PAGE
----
The first time I heard Eminem, as corny as it sounds, I realized I could put my words to a beat, and that’s how it all began. 

Credit: Gary Governale

MaM: Let’s talk about the video for “Daydreaming”. The song is a bit mesmerizing to listen to … and it features No Limit Gangsta. How did you get him to guest on the track?

JM: He’s a friend of mine who was signed to No Limit Records. The video for “Daydreaming” came about because the whole concept of that video is one big dream where we fall asleep and the dream plays out, and then we wake up and we’re like, ‘What is going on? Where did all the riches go?’. It’s as simple as that. 

MaM: What was the first song you ever wrote or recorded?

JM: It was a track called “Angels Talking” when I was about 14 or 15 years old. The song never got released, but we did put it on Reverb Nation, and it was recorded on a stick mic with a laptop. 

MaM: When did you realize you could be on to something with your music?

JM: When I was about 18 or 19, I would do a bunch of open-mic nights at Club Rags, and I was always the only white guy there. I would go on stage nervous as hell, but when people started moving and jumping to my music, I started going more, and it got to a point where I was there every week, and I would have a line of people almost at the door wanting to shake my hand. That experience helped me get my foot in the door with the local scene. 

Credit: Gary Governale

MaM: With a background in rap and hip hop, how would you describe your sound these days and what’s next?

JMI would say I am my own genre. My music has country, bluegrass, and some R&B in it, and I try to put my heart into every song because each one is a story. I have a song called ‘Survival’ that I’m going to release in the second quarter of 2024 and it’s about my mother, who passed away from cancer. The main hook talks about God pulling flowers from the garden, and so it’s a very deep and meaningful song for me.

‘Hollow Rain’ is another song that I’m releasing in the first quarter of next year and that one is more about me as a whole because of my scars from my burns.

The beginning verse says, ‘He walks around with no tattoos because he ain’t got [sic] the point yet, but he’s still bruised, and pain hangs around like open wounds. He was hazed by cowards and fools …’

See, it’s a story, and I have about 13 or 14 more that I need to record that are just as powerful.

MaM: Do only life experiences inspire your lyrics, or do you draw from fantasy, too?

JM: Everything that I write and choose to release comes straight from the heart. …[W]ith ‘Daydreaming’, the idea was to get people interested with a cool concept, but ‘Refuge’ was about God being my refuge through everything. ‘No Colors’ is another song that talks about the political division being forced on Americans as well as the racism, and so I wanted to express with the lyrics that I won’t hate my brother because we come from different mothers … this is about love for me.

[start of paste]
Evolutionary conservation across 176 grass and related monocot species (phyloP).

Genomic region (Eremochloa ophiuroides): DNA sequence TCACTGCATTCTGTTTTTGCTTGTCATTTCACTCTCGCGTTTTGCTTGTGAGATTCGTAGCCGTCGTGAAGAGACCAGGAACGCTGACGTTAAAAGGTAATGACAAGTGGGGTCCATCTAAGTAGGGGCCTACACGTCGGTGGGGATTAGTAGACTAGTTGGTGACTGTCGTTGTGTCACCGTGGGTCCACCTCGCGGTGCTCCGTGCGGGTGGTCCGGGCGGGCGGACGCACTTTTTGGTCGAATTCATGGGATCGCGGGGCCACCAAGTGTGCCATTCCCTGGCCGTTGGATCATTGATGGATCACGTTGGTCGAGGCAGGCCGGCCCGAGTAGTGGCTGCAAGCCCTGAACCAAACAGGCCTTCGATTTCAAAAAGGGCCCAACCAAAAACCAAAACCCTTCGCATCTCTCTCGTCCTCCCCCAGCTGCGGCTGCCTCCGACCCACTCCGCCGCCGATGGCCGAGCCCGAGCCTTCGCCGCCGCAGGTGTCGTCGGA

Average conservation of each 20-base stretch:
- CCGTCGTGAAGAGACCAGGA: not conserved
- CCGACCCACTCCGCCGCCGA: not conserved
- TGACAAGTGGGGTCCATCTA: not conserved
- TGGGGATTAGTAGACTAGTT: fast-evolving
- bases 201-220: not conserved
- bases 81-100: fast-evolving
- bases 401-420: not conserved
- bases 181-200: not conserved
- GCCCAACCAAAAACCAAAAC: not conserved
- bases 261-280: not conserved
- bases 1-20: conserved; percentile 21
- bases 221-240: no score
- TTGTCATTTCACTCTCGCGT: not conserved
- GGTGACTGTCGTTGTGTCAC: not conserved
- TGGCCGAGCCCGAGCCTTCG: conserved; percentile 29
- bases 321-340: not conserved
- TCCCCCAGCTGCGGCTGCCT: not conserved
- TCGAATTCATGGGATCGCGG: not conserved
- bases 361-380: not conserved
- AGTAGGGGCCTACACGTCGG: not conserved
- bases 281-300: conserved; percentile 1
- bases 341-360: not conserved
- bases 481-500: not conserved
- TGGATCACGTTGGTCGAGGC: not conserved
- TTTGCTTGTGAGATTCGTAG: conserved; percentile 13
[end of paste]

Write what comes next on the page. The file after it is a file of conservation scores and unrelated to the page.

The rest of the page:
Credit: Gary Governale

MaM: Where do you see yourself in the next five years?

JM: Well, I’ve got new music coming out and when I have about seven of the songs recorded, I plan on having a listening party with family and friends and I want to get them to pick the best five, which will be put on an EP. I hope to do that in the first quarter of next year. I want to be able to write songs for other artists, too. I don’t need all the credit either, but I just want to get more of myself out there.

I also have a plan for helping impoverished communities with hydroponic gardens that I want to teach the youth about. Maybe make a non-profit to help with that endeavor, and have it include even more than that. You could have the garden, but maybe a basketball court or other things to keep them interested. I feel that the youth of today is losing essential survival skills like we had back in the day, and I want to teach them these things … fishing, too—show them that a fish can feed their family. I have a lot of plans, and more is coming soon. 


For more on Jonathan Machen aka Profit, visit any of his links below. Be sure to follow him on social media to stay up to date on that forthcoming EP!


Jonathan Machen | YouTube

Jonathan Machen aka Profit | Spotify

Jonathan Machen aka Profit | Apple Music

Jonathan Machen aka Profit | Facebook

Jonathan Machen aka Profit | TikTok

*Cover Photo by Gary Governale

Nicole Brice loves discovering new music. Got something you think she'd like? Hit us up at